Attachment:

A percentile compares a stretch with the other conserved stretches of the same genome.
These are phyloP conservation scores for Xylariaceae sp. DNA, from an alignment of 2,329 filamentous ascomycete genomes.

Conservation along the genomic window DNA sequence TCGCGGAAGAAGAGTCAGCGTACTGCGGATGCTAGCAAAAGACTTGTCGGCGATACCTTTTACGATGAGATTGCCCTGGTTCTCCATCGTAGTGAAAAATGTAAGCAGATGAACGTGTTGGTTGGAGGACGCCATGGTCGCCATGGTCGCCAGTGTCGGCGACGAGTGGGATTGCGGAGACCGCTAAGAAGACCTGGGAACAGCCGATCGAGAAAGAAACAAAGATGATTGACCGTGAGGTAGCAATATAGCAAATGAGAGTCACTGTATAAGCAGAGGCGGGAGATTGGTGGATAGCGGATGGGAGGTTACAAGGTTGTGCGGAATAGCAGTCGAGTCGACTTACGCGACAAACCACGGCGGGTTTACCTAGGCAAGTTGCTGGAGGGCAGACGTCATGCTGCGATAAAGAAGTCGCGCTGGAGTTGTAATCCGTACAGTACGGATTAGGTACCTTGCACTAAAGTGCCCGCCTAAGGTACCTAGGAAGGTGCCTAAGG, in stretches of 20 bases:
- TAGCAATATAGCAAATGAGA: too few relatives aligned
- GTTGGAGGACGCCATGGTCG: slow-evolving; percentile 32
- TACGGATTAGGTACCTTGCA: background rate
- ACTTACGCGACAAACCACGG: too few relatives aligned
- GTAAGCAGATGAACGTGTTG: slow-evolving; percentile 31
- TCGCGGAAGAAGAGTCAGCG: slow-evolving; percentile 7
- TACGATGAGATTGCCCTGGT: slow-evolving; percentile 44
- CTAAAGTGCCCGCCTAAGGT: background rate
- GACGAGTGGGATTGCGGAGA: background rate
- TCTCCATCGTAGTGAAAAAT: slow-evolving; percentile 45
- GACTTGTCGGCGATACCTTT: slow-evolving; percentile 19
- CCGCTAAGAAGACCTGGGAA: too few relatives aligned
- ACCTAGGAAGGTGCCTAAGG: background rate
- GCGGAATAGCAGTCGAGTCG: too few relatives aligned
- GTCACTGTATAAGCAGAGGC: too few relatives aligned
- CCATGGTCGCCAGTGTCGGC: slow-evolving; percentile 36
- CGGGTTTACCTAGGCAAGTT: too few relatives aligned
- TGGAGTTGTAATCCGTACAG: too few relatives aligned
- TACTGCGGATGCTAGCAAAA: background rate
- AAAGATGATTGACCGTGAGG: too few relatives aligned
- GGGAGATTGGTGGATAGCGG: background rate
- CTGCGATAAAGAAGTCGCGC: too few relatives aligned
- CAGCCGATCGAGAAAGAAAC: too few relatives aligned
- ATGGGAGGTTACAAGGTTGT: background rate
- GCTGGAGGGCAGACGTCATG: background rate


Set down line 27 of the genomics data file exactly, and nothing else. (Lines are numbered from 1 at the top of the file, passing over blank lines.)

- ATGGGAGGTTACAAGGTTGT: background rate